Digital Business Architecture
Digital Business Architecture refers to the use of Business Architecture for purposes of planning Digital Transformation, and the expertise offers the fundamental mechanism for improving IT organization maturity, most notably formally establishing an explicit link between IT and business strategy.
As Daniel Lambert writes for CIO.com BA can be used to understand all the operational dynamics of an organization that need adapted to enable Digital Transformation.
In the featured video Thomas Squeo, the SVP for Digital Transformation at West Corporation, relays how it is central to defining and implementing their core business models, addressing the full scope of ‘Concept to Cash’.
Transitioning from a services to a product company, they were seeking to identify corporate efficiencies and also simultaneously mature the IT organization from an operational to a strategic function, integral to realizing an overall business transformation.
BA plays a keystone role of connecting the dots between business leaders and the technical teams, and the IT developments needed to support major goals such as consolidating brands and business units under a single umbrella.
For many IT organizations that are traditionally organized into ‘stovepipes’ around specific technologies and applications, meaning this layer of alignment is lacking and subject to departmental rigidity that inhibits innovation.
DBA defines a transformation to new ways of working and team structures that explicitly aligns resources and activities to the required strategic drivers.
Notably it includes models that enable and support the enterprise-wide scaling of Agile practices. For example McKinsey describes new roles for the CIO including acting more as a Product Owner, and that they should “Build a non-hierarchical culture with room for lateral movement.”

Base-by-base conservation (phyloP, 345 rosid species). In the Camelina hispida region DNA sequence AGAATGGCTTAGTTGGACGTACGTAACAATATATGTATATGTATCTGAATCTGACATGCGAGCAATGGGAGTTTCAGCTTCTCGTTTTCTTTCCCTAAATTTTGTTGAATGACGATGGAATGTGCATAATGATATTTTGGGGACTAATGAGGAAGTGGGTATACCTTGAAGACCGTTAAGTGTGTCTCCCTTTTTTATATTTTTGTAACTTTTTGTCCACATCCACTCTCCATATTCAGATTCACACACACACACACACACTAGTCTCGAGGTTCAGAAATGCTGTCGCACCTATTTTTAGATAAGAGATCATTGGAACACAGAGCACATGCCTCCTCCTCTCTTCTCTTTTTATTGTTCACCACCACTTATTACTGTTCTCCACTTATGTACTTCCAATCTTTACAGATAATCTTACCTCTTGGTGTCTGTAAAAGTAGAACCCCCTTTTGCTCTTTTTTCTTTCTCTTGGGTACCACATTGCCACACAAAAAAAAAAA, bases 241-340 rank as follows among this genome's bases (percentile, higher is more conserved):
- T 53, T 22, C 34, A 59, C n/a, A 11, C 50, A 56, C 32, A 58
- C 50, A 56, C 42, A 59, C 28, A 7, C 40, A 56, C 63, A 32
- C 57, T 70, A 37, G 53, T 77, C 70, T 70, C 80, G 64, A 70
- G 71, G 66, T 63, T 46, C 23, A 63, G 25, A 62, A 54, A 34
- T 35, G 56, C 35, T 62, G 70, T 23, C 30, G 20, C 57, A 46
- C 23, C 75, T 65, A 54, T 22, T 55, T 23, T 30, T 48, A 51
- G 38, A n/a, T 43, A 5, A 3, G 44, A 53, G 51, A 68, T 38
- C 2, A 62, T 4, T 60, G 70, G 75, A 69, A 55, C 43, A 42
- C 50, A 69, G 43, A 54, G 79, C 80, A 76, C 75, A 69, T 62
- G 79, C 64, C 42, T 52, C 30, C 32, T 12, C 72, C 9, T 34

Boston Consulting explores the challenges involved in this transformation for large organizations, to achieve ‘Agile at Scale’.
“While many organizations have teams working in an agile way, very few businesses have been able to implement this model across their entire enterprise. As companies move from implementing agile on individual projects to portfolios and, ultimately, to an entire business, more and more core processes need to be adapted—a significant operational challenge in itself.”
They defined Five Ways to Scale up Agile and Business Architecture skills and tools can provide the enabling framework for this transformation.
A first key question to ask is how this relates to Enterprise Architecture. Most organizations already have well established EA teams, but often these are mainly technical in nature, focused on aspects like software architecture guidelines; the business alignment to executive strategy is still missing.
This presentation Aligning Business Architecture to TOGAF takes on this question, exploring the specific connect with TOGAF and making a number of key mappings, in particular how BA designs like Capability Maps can be transposed on to EA designs such as a SOA (Service Oriented Architecture).
MIT Sloan describes a framework of Nine Elements of Digital Transformation that lists a number of key enabling Strategies and Capabilities that BA provides the methodology for planning how to overlay and integrate into existing corporate structures, and in Three Steps to Success, McKinsey repeat the central point about the essential dynamic of this interface that maps these to IT systems design:
“To make a digital transformation happen, you need complete alignment—from the board through the executive team through the whole organization. Without that “air cover” from the board and from shareholders who understand the change that you’re taking the organization through, it is very, very hard to do it successfully.”
CIO.com also writes in the Evolution of the Business Architect that they key function of the Business Architect is to act as ‘translator’, and that while traditionally they’ve sat within the EA team, this function is more successful when they become an active part of the line of business teams.